DEVELOPMENT OF TOOLS FOR INTEGRATED PEST MANAGEMENT OF STABLE FLIES
Location: Agroecosystem Management Research
Title: Substrate properties of stable fly (Dipera: Muscidae) developmental sites associated with round bale hay feeding sites in Eastern Nebraska
Submitted to: Journal of Environmental Entomology
Publication Type: Peer Reviewed Journal
Publication Acceptance Date: February 7, 2012
Publication Date: April 18, 2012
Citation: Wienhold, B.J., Taylor, D.B. 2012. Substrate properties of stable fly (Dipera: Muscidae) developmental sites associated with round bale hay feeding sites in Eastern Nebraska. Journal of Environmental Entomology. 41:213-221.
Interpretive Summary: Stable flies are a pest to pasture cattle causing large economic losses for producers. Winter hay feeding sites have been identified as a breeding site for this pest. A study was conducted to determine variation in physical, chemical, and biological properties within these sites. Areas of the hay feeding site the produced adult stable flies were less acidic and moister, had high ammonium concentrations, and supported high microbial activity. This study demonstrated that select areas within the hay feeding site produced most of the adult stable flies. Concentrating management practices for the control of stable fly to these areas will reduce the amount of labor and the cost involved with managing this pest.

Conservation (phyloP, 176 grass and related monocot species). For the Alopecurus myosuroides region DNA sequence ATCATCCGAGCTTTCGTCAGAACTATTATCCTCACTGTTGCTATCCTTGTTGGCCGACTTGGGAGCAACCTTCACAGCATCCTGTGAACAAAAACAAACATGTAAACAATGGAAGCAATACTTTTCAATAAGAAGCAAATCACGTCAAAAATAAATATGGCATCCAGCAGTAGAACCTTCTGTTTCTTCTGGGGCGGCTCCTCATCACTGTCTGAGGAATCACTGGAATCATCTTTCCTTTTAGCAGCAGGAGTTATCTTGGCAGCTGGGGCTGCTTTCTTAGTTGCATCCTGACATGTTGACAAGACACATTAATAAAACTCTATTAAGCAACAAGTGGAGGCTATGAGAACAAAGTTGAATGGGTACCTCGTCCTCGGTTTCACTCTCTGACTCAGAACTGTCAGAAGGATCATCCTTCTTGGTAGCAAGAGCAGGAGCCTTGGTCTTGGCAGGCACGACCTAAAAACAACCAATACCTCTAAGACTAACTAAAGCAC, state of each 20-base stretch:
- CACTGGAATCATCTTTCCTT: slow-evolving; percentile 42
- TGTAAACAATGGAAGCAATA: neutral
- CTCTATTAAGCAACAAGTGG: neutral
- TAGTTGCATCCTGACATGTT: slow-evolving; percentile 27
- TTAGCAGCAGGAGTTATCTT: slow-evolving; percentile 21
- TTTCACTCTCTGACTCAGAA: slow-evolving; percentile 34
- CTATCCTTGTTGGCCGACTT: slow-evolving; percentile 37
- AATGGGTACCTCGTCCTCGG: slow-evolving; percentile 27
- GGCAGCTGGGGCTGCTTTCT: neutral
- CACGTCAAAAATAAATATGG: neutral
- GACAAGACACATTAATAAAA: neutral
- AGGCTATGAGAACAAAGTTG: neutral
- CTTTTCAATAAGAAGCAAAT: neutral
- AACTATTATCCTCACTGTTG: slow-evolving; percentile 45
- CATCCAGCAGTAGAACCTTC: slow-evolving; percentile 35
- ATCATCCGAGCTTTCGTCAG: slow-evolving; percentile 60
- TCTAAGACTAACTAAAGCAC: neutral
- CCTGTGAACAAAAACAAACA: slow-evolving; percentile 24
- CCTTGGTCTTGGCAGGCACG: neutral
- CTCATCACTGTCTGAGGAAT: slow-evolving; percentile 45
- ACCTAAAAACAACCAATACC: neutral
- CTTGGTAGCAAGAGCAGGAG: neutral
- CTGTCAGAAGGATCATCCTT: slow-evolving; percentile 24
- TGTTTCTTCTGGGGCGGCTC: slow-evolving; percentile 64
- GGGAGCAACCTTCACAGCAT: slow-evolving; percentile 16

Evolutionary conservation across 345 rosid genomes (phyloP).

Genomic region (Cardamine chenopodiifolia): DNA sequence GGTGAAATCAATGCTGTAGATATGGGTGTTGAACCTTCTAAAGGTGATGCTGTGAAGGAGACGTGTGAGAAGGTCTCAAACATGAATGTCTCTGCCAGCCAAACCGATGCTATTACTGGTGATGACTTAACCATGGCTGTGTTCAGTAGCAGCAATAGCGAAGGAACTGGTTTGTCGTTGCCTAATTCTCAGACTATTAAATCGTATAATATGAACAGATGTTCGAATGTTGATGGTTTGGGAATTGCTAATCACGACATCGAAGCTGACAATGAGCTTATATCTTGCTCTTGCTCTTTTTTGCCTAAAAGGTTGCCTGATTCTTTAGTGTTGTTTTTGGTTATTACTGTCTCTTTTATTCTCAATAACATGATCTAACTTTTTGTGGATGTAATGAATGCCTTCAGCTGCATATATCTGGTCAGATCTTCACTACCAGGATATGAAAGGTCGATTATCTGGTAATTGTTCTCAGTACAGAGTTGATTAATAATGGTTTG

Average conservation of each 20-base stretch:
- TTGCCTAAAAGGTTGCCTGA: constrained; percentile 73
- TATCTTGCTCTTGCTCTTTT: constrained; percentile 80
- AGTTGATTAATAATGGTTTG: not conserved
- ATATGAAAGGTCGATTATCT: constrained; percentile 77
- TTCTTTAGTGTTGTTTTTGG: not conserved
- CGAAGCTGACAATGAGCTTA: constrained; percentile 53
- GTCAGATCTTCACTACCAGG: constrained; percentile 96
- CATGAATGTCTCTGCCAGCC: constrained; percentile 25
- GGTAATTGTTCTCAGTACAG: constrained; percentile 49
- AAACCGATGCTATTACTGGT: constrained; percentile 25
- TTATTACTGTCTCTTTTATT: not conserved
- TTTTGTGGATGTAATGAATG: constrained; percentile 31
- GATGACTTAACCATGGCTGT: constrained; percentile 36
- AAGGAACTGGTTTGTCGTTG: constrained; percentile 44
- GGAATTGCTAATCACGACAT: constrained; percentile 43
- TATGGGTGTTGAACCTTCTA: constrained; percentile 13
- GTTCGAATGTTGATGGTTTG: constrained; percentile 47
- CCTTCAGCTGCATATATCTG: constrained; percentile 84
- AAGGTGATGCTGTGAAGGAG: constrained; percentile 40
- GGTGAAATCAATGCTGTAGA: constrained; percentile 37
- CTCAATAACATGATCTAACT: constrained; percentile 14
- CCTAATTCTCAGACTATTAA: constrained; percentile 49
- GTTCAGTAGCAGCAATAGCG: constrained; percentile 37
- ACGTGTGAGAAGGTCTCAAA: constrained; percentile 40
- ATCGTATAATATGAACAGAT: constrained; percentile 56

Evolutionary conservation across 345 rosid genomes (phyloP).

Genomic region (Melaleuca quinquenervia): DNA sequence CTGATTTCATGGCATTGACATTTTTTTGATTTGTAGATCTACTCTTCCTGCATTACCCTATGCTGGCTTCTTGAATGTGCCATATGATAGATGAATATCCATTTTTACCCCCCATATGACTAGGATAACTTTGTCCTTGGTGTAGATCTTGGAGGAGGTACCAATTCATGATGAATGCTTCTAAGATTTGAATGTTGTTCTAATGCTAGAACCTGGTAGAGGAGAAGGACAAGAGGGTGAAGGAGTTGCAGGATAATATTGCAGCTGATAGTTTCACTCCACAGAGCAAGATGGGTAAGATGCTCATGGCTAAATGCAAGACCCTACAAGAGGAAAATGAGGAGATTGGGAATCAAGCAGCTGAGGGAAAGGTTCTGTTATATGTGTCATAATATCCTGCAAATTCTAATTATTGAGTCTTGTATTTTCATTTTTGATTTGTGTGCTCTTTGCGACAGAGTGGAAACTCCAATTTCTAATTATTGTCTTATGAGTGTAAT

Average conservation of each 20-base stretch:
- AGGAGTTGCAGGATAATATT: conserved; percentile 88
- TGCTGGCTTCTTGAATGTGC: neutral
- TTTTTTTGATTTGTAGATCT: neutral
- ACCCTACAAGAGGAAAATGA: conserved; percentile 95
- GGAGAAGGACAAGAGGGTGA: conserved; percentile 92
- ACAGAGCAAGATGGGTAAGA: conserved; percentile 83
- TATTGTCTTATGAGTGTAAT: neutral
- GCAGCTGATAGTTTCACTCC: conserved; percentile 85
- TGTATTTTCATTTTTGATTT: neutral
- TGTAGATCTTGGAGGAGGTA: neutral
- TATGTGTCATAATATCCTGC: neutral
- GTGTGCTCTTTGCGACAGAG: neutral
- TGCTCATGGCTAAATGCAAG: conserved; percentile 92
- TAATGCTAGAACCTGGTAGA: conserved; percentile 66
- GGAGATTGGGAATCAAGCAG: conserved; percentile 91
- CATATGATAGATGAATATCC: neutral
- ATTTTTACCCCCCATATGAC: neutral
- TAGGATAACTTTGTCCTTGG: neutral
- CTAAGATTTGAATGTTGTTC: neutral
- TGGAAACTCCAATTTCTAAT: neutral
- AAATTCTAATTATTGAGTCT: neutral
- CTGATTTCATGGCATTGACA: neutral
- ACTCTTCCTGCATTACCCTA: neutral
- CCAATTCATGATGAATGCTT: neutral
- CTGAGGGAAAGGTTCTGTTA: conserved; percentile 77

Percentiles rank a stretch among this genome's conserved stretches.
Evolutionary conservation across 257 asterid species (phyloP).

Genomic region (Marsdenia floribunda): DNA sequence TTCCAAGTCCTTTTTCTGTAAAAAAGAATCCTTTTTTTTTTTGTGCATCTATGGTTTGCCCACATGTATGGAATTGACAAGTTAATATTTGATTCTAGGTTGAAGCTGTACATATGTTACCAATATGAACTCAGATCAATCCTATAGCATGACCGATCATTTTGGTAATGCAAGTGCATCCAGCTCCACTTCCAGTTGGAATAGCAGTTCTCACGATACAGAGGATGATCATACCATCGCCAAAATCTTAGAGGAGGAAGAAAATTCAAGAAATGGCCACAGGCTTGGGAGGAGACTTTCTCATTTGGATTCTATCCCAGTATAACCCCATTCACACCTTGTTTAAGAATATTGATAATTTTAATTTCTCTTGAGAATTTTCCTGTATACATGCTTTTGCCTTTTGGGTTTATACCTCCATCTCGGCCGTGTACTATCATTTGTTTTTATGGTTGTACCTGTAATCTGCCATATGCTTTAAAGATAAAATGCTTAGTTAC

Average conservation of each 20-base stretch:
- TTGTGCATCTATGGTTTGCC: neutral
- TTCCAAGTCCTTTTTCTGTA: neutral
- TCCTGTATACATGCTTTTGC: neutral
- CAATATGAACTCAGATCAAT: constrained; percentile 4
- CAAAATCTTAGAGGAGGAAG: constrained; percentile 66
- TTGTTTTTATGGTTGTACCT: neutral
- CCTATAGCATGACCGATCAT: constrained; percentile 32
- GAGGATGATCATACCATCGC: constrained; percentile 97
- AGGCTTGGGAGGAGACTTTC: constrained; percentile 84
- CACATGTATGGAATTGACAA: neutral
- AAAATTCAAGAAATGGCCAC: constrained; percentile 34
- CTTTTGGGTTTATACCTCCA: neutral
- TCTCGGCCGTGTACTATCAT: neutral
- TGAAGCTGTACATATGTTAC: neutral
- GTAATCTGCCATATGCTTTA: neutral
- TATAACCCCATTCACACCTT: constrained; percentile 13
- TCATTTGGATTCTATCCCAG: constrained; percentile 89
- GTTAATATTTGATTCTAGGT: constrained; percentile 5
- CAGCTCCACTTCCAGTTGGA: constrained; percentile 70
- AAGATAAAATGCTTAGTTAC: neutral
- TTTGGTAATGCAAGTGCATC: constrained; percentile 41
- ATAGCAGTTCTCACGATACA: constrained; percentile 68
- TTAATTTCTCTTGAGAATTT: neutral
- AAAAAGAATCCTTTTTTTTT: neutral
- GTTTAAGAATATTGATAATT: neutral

Residues at sites where stationary feeders have been used to provide hay as supplemental forage for cattle during the winter are developmental substrates for immature stable flies, Stomoxys calcitrans (L.), in the central United States. Winter hay feeding sites normally have a circular footprint with residues extending 3-7 m from the feeder. Spatial patterns in physical (substrate depth, temperature, water content), chemical (pH, electrical conductivity, total nitrogen [N] and carbon [C], ammoniacal nitrogen [NH4-N], and extractable phosphorus [P]), and biological (microbial respiration rate) substrate properties for two feeding sites were estimated and the correlations between these properties and adult emergence were characterized. With the exception of extractable P all substrate properties exhibited spatial patterns centered on the feeder location. Adult stable fly emergence was correlated with substrate pH (R2 = 0.58), moisture content (R2 = 0.58), EC (R2 = 0.59), NH4-N concentration (R2 = 0.72), total N concentration (R2 = 0.46), total C concentration (R2 = 0.59), and microbial respiration rate (R2 = 0.81). Better understanding physical, chemical, and biological conditions needed for larval development may help in identifying additional developmental habitats and management of this pest. Targeted implementation of management practices such as sanitation practices and chemical treatments can be applied to smaller areas reducing labor input and improving cost effectiveness.